I love American food, but Brazil's food was amazing! They are known for their Brazilian steakhouses, and I can see why now. At one of the Brazilian steakhouses I tried some new food, which included lamb and the hump on cattle and it tasted great. One of my other favorite restaurants was, Pizza de Bessa. This pizza restaurant was alive with happy, ecstatic people, and the servers bring around dozens and dozens of different types of pizza's all night. Brazil is also known for all the fruit they grow, and the fresh fruit every day was the best. It was a wonderful experience, and I still to this day, miss the food!
We all boarded the van and loaded up and headed towards Goiania. Though on the way to Goiania, we stopped at Pirenopolis I feel in love with this smaller town! In Pirenopolis we went hiking in the country, which led us to beautiful waterfalls that we could swim in and jump off of. It was very beautiful and that memory will stick with me for the rest of my life. Also in Pirenopolis we ate and grabbed some homemade ice cream, along with toured the city's beautiful architecture.
In Goiania and Intumbiara we visited a Pioneer plant, organic farm, Embrapa (research crop and livestock farm), huge dairy farm, sugarcane fields, cotton fields and plants, agriculture farms, Universities, local food and clothing markets, and several agribusinesses. On top of learning about agriculture In Brazil, I also learned a lot about their culture. It was a great time listening to live music, dancing and talking with new Brazilian friends during the night life. One of the last days we were in Brazil, a great friend of ours, took us out on his boat in Intumbiara and we jammed out to music and did a little swimming. On top of that, we went to a hot water park. This water park is heated naturally, because it sits on top of a inactive volcano underground. This was a blast! When I went to Brazil, I was a little worried about not being able to communicate well with the Brazilians, but a lot of the Brazilians actually know some English language. I plan on going to Brazil again in the future, and I will defiantly have to learn more Portuguese.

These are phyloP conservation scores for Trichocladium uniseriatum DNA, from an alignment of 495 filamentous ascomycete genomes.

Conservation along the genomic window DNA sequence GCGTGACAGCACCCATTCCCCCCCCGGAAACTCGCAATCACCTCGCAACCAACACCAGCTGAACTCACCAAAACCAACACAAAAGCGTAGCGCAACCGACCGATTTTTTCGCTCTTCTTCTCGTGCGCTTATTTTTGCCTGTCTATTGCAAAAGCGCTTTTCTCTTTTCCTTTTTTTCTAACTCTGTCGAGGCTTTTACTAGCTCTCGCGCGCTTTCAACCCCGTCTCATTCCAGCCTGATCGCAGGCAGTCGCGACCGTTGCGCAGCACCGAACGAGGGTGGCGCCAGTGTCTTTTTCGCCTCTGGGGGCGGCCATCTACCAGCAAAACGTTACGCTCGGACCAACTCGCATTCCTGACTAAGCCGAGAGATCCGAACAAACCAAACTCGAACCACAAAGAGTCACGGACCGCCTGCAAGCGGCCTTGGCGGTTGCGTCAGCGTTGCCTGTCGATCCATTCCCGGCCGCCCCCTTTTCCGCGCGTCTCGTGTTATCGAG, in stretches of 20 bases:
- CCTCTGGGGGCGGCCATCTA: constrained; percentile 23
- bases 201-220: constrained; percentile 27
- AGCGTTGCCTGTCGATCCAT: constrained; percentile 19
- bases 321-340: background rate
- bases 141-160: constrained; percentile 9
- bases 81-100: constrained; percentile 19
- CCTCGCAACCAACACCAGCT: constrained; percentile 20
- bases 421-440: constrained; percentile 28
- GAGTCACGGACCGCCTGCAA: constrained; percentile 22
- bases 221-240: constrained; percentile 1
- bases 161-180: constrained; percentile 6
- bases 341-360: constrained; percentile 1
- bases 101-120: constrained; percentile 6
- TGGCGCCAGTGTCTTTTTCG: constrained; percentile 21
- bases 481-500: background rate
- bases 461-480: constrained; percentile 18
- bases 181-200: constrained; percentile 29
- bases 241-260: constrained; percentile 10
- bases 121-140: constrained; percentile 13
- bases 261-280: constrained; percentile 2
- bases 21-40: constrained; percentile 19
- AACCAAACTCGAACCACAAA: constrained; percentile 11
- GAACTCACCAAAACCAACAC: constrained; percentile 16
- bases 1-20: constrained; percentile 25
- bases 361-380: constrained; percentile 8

I could go on and on about all the amazing things we learned and saw, but you would have to travel there to fully understand and know the experience I endured. I am forever grateful for all the friends and memories I made, along with the knowledge I brought back. I miss Brazil so much already, and hope that one day soon I can travel there again!

Wednesday, June 14, 2017

Brazilian Thrills

Have you ever wondered what it might be like to be 18-years-old and travel to another country, fly for the first time, and not know the language? Well, I can give you first-hand account on how this all happened to me.
To start off, an agriculture instructor from Hawkeye Community College talked to me about studying abroad in Brazil the first semester of my freshman year. I thought it would be an awesome experience; what a great way to travel and learn! Fast forward to a few short months later and I found myself landing in Brasilia, Brazil.
I was elated by the way everything looked; it was so different from the Iowa scenery. The buildings were all open with no doors; it felt so nice with a little bit of breeze and seventy degree weather. Right away we met people that were so welcoming and friendly.
The first few hours in Brazilia were spent in a mall, a perfect place for a broke, 18-year- old, college student. The mall consisted of shoe, shoe, and more shoe stores! Of course clothing, jewelry food courts, and small coffee shops could also be found.
After taking in a bit of the culture I stopped and rested for a little while, not realizing how hungry I was. This brought me to my first challenge: ordering a meal in another language was easier said than done!  
Over the next week I experienced so much: museums, churches, government buildings, grocery stores, departments of agriculture and the nightlife. We visited different types of farms and so much more.
What I felt was a whole world of other thrills. It’s so hard to justly describe an experience on paper because how I felt is so much more then words can describe.
Dining out was always a new adventure. One night we walked to a pizza restaurant. On our journey, we walked along the riverside where the culture was alive and thriving. I saw locals going for walks with their kids, groups of runners, and my favorite part, the soccer courts. Many soccer courts were filled with people on hillsides watching.